SBCC President Beebe Apologizes Over N-Word Controversy

"I Am Deeply Sorry for the Harm You Have Faced," He Says

SBCC President Anthony Beebe

Paul Wellman (file)

SBCC President Anthony Beebe

Santa Barbara City College President Anthony Beebe sent two more letters to the campus community on November 29 and December 3, following up on the November 14 incident when Vice President Lyndsay Maas used the N-word during a gender equity meeting. In the November 29 letter, Beebe acknowledged and addressed black students, staff, and faculty. “I want to recognize and say directly to our Black/African-American students, staff, and faculty that your courageous comments at various public meetings and in private discussion have been instrumental. I hear you, I see you, I believe you, and I am deeply sorry for the harm you have faced, the institutional response, and my contributions to that harm,” wrote Beebe. Prior to the letter being sent, African-Americans on campus had expressed their frustration with not being considered or addressed in the letters and apologies sent out to the campus.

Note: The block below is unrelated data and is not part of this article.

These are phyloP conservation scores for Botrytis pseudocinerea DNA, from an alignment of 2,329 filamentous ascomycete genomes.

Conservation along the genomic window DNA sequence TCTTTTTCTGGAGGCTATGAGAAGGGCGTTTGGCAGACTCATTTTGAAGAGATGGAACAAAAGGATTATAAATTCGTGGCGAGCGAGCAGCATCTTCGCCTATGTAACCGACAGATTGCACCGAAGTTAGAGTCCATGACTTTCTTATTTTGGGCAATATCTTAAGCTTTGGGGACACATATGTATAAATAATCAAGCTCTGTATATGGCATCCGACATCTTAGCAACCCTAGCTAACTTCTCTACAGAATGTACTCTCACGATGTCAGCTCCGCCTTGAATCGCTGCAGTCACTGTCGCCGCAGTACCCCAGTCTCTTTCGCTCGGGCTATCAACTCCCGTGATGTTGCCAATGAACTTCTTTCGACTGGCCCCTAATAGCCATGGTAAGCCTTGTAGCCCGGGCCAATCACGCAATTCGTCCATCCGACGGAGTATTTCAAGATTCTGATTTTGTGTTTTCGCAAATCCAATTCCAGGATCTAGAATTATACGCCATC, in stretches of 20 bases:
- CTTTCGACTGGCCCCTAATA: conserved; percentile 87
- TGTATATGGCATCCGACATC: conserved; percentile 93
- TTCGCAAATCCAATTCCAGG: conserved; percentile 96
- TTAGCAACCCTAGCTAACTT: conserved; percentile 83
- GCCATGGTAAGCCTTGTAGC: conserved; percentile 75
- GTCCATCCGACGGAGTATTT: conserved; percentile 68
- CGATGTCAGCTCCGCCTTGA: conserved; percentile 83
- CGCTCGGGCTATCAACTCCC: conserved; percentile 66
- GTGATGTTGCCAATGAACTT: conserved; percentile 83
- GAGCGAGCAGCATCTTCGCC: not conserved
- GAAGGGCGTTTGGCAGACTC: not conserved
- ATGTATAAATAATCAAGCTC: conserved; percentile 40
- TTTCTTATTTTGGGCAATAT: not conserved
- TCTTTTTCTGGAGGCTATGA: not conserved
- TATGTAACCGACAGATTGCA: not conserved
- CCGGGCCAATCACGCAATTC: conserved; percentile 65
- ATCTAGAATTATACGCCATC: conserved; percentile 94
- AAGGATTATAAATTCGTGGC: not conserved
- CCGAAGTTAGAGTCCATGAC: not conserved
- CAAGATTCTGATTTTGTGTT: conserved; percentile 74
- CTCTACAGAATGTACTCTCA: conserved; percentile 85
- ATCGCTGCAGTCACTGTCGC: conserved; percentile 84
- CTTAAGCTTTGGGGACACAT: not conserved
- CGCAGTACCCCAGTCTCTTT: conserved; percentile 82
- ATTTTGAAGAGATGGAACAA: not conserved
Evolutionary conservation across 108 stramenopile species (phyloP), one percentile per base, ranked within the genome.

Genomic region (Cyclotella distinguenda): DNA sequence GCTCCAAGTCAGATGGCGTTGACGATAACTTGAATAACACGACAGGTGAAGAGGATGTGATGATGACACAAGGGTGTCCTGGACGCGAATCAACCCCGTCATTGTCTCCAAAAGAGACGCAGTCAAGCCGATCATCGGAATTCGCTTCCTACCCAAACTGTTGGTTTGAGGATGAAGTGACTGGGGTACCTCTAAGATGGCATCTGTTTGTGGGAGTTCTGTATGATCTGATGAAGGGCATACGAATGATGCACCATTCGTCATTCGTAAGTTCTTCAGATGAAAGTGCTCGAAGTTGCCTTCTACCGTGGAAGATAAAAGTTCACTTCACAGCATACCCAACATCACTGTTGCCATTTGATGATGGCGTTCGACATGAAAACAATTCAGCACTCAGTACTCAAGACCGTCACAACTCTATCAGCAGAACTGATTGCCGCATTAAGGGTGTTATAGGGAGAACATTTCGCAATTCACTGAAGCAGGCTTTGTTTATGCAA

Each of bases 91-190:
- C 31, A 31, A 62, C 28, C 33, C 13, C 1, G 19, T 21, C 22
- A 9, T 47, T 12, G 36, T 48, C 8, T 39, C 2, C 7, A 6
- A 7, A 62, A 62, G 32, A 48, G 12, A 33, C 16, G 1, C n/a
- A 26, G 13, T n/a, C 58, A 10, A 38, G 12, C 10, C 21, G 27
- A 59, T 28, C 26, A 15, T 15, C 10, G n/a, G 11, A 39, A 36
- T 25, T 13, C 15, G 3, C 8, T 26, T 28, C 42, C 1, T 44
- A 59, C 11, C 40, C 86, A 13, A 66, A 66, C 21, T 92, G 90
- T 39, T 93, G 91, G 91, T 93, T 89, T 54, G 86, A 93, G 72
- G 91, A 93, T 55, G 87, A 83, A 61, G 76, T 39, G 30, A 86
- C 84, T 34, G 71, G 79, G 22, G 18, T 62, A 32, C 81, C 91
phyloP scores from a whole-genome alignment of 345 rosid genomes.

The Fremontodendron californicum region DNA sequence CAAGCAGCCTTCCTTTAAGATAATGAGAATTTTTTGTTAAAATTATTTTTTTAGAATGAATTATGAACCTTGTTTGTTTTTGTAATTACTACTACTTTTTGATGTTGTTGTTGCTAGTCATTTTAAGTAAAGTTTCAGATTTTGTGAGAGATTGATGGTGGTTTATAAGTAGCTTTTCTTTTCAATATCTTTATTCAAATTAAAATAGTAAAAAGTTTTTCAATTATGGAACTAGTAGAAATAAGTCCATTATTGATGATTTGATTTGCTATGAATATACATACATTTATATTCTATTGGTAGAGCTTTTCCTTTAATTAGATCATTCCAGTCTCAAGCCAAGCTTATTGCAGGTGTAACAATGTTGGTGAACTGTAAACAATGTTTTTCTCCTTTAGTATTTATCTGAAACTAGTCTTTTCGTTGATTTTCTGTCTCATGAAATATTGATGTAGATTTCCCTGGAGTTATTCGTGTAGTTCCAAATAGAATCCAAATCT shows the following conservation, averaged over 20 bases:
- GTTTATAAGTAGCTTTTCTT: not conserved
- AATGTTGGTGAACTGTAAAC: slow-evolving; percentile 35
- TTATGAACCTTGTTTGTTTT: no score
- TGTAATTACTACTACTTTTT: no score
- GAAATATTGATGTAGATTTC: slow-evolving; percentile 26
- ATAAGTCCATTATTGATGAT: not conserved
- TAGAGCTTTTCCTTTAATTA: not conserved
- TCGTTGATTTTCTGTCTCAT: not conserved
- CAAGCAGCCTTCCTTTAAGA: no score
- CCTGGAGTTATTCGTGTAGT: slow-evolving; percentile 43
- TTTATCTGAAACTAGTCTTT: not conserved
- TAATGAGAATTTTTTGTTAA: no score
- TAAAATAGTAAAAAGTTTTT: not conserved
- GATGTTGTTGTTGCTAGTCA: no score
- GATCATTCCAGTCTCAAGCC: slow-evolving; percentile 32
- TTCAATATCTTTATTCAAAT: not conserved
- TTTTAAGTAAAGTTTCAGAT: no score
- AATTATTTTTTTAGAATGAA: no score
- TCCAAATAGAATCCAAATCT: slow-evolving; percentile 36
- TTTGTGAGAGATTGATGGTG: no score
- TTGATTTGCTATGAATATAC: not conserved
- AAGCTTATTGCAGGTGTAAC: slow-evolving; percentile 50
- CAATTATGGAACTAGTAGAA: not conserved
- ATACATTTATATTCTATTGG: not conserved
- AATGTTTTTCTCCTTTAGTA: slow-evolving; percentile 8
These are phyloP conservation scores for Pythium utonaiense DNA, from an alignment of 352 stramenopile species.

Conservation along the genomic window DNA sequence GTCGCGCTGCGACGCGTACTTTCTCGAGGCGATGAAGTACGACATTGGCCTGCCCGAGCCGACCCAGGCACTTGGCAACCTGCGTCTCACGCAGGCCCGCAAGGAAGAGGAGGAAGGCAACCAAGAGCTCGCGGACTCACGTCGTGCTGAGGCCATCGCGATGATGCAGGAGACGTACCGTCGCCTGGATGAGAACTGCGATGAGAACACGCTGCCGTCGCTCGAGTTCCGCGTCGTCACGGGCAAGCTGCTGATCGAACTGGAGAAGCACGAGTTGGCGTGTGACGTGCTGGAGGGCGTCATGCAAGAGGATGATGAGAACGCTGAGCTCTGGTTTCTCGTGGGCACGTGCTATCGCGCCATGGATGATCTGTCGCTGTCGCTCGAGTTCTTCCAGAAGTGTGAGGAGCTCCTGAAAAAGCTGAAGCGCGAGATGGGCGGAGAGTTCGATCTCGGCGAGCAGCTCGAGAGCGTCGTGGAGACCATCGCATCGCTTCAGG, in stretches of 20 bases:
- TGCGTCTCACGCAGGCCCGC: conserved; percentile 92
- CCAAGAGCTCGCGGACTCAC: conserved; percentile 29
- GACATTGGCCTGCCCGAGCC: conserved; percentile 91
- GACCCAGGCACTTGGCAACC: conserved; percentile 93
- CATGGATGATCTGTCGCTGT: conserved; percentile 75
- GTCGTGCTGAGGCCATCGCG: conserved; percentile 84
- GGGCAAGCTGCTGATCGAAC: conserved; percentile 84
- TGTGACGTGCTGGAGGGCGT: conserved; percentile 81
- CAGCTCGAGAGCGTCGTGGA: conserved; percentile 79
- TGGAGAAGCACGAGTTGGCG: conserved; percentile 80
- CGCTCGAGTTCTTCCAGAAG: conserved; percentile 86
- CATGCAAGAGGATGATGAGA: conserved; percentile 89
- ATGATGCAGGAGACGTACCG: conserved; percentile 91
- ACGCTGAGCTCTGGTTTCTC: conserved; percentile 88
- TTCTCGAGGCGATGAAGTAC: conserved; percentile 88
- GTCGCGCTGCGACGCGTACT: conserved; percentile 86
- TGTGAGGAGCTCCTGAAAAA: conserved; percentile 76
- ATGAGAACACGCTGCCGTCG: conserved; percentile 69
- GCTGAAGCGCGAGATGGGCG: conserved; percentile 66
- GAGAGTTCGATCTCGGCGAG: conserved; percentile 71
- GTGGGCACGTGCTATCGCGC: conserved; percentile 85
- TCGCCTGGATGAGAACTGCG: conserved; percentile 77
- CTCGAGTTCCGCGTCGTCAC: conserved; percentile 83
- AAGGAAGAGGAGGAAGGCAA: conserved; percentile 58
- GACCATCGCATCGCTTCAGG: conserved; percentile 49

“He kind of got it right,” said Akil Hill, a black staff member at SBCC. “When the institution gets it right, people need to say that,” he added. In both letters, Beebe addressed two of the three demands made by the black faculty and staff association and the SBCC Coalition for Justice. Beebe reached out to the U.S. Department of Education, Office for Civil Rights for guidance on moving forward with investigations. Beebe also reached out to UCSB to learn about the independent body that responds to and investigates hate incidents on their campus.

In the December 3 letter, Beebe described the steps being taken to implement an all-campus training. In addition, speakers from UCLA are being invited to the campus to present on racial microaggressions in higher education and the impacts of poverty and racism on the success of students.

However, not everyone on campus is pleased with the letters. “For me, it’s just too late,” said Krystle Farmer. “We had to demand and beg for these emails to be sent. We get to the point of losing our sanity just to be seen, just to be heard. Where is the process before that that humanizes us, that makes us feel valued?” In regard to the request for Maas’s resignation, “We are still asking for her to step down, not for the college to terminate her,” said Hill. “It’s the right thing to do in her position of power.”